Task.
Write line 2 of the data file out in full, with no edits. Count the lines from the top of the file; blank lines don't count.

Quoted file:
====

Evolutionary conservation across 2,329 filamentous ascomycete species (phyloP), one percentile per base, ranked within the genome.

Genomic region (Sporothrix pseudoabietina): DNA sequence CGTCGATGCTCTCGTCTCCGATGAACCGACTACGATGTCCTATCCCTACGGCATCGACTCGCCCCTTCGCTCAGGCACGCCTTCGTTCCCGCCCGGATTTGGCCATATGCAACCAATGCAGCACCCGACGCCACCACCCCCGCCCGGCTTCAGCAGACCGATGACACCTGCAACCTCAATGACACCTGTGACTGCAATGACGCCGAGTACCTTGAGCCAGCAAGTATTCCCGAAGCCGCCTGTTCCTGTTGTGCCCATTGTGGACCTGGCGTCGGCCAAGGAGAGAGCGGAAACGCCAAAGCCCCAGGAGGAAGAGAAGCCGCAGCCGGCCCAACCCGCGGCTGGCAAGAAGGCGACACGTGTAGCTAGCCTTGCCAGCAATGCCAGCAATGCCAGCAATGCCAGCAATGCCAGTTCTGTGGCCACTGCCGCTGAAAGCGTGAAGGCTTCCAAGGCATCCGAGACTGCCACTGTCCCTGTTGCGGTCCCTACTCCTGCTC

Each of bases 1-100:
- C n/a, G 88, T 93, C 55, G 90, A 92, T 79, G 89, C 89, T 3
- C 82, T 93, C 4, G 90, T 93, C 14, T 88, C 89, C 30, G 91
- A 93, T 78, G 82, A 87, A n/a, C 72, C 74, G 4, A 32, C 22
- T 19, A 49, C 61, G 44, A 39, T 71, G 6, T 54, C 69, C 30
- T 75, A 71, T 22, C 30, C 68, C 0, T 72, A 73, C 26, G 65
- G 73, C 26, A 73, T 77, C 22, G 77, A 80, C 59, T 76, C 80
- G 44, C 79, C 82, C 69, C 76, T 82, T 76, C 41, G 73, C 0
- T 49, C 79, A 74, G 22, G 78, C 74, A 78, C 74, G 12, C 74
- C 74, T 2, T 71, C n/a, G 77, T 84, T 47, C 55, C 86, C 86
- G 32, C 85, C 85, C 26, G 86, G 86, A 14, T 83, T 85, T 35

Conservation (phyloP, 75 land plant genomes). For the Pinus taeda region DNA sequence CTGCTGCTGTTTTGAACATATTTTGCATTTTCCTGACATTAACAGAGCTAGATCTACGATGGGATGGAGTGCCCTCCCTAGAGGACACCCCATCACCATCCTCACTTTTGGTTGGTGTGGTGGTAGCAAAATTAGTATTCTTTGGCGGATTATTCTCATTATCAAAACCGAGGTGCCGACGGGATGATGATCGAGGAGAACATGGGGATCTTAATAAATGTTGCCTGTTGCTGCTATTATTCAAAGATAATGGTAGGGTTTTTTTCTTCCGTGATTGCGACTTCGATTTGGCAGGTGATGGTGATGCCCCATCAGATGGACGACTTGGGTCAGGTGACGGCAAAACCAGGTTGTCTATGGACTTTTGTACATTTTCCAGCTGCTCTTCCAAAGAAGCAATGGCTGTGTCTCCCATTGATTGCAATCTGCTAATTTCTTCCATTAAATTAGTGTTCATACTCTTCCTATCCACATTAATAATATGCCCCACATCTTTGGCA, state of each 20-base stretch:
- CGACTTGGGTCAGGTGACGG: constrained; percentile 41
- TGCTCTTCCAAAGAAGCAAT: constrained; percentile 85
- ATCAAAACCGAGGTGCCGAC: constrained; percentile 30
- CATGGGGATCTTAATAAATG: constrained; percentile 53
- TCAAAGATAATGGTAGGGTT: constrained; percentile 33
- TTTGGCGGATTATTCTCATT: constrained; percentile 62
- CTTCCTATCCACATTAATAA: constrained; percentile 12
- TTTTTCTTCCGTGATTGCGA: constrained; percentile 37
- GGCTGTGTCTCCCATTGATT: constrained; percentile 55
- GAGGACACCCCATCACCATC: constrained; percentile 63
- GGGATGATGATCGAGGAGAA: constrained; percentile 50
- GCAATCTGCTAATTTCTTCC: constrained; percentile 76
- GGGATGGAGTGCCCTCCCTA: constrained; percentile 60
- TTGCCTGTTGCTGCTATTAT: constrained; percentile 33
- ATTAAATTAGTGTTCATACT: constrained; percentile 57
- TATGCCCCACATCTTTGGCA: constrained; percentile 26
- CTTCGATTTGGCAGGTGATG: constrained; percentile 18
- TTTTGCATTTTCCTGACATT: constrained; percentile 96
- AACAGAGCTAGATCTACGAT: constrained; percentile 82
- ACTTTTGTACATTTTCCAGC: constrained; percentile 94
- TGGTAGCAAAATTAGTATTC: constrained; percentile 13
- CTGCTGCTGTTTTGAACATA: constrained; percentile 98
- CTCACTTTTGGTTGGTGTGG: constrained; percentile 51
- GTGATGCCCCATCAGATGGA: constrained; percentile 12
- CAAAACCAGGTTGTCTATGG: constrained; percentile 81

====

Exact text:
Genomic region (Sporothrix pseudoabietina): DNA sequence CGTCGATGCTCTCGTCTCCGATGAACCGACTACGATGTCCTATCCCTACGGCATCGACTCGCCCCTTCGCTCAGGCACGCCTTCGTTCCCGCCCGGATTTGGCCATATGCAACCAATGCAGCACCCGACGCCACCACCCCCGCCCGGCTTCAGCAGACCGATGACACCTGCAACCTCAATGACACCTGTGACTGCAATGACGCCGAGTACCTTGAGCCAGCAAGTATTCCCGAAGCCGCCTGTTCCTGTTGTGCCCATTGTGGACCTGGCGTCGGCCAAGGAGAGAGCGGAAACGCCAAAGCCCCAGGAGGAAGAGAAGCCGCAGCCGGCCCAACCCGCGGCTGGCAAGAAGGCGACACGTGTAGCTAGCCTTGCCAGCAATGCCAGCAATGCCAGCAATGCCAGCAATGCCAGTTCTGTGGCCACTGCCGCTGAAAGCGTGAAGGCTTCCAAGGCATCCGAGACTGCCACTGTCCCTGTTGCGGTCCCTACTCCTGCTC